Water Levels Above Average From Stillwater, Minnesota To The Mississippi River
Water levels on the St. Croix from near Stillwater, Minnesota down to its confluence with the Mississippi River are above average for this time of year. Water levels elsewhere on the St. Croix and Namekagon are near normal summer conditions.
Big Bend to Namekagon River Visitor Center
The first half of this journey wanders lazily through low-banked woods. With a sandy-bottom, this is an excellent area to swim. Passing Earl Landing the river banks become steeper with a larger diversity of fauna, making for one of the most scenic and popular stretches of river for tubers, paddlers and anglers. There are also occasional rock gardens to navigate and one stretch of quicker current as the river approaches Highway 63. Afterwards, the river widens out in a low marshland area, becoming braided with islands. Watch for the main channel to avoid scrapping! Blue Herons, Bald Eagles and Osprey are frequently sighted along this stretch of river. Be sure to stop by the Namekagon River Visitor Center after your paddle.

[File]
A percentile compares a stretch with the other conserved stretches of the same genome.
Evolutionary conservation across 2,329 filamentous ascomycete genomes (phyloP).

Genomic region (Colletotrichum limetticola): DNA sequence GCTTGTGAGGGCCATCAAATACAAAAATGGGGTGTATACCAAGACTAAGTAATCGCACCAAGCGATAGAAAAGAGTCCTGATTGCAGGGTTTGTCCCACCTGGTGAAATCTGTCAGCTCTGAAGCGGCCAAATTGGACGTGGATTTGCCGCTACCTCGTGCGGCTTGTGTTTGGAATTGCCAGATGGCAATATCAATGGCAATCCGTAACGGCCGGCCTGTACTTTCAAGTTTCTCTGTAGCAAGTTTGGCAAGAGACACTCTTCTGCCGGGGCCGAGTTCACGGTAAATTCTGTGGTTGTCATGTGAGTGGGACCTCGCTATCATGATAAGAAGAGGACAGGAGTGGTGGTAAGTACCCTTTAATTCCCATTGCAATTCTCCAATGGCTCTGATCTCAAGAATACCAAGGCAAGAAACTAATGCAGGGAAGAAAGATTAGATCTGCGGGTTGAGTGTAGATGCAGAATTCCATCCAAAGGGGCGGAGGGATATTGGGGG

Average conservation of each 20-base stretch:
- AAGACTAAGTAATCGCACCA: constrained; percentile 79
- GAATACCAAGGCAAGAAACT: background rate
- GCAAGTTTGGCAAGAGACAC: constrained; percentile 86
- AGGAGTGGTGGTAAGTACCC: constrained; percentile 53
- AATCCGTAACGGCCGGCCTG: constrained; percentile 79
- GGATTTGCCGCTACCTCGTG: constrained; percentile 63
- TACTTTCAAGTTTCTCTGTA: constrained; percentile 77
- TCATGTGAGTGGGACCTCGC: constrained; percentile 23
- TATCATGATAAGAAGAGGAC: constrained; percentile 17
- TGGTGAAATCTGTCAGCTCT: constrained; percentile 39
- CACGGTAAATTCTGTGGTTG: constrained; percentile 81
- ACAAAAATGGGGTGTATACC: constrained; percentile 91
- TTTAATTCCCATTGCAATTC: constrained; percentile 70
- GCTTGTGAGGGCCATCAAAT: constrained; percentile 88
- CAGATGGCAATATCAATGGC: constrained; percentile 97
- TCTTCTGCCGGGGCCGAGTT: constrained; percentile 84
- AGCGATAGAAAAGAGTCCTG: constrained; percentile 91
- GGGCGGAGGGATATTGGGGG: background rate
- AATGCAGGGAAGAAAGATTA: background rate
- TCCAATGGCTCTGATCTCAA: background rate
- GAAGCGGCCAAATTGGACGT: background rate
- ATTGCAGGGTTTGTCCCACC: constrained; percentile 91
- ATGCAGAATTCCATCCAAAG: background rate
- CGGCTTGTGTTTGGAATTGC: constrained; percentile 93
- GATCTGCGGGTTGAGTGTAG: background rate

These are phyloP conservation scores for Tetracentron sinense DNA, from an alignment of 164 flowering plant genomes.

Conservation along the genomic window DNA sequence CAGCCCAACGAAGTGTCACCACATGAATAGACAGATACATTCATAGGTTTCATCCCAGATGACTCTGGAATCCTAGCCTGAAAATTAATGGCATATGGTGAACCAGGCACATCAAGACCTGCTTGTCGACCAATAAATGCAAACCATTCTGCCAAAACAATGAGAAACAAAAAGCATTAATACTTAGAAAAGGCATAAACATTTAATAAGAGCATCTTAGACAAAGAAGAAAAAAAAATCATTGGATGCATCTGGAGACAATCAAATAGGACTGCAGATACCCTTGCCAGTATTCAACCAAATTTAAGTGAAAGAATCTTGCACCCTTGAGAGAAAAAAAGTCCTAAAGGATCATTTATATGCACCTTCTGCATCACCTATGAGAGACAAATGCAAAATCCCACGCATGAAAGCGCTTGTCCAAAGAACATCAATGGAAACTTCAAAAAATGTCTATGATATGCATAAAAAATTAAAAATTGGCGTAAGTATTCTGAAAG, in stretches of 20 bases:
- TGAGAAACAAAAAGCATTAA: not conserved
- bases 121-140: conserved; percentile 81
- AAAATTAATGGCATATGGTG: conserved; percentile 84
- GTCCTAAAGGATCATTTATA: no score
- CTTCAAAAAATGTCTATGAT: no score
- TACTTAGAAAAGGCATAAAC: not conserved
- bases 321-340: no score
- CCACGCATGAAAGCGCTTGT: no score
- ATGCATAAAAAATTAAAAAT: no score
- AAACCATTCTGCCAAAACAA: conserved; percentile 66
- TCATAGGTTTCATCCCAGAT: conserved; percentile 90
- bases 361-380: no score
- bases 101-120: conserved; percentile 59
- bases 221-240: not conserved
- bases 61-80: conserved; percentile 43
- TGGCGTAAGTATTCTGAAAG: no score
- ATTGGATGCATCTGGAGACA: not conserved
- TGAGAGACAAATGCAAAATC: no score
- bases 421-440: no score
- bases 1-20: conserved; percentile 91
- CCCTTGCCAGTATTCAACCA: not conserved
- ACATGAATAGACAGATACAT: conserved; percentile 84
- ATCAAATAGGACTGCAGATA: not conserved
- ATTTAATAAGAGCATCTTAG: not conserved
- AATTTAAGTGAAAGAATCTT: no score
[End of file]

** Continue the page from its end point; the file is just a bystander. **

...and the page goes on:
River-Level Considerations: This stretch of the Middle Namekagon is generally floatable throughout the season. In particularly low rainfall there may be instances of scraping bottom that may require some walking - especially on the stretch after highway 63 near the islands. Consult River Levels page for information about current conditions.
Along the way:
Multi-Day Extension: This trip can be extended by starting further up the Namekagon River. Most of the river above Big Bend to Stinett is more exciting, narrow river with frequent low-hazard riffles and rapids. However, it is much closer to Highway 63, which in many cases is audible. Below the Namekagon River Visitor Center, the five mile long Trego Flowage begins. The flowage is slow paddling and requires contending with motorized watercraft in an extended section of developed river-front.
Return to Ranger Recommended Paddles
Did You Know?
Mussels rely on fish to carry their young around until they are old enough to drop to the river bottom. To attract the fish and attach their young, mussels put on displays that make fish think they are fish or other food. The mussel shell, which is all we normally see, is now barely visible.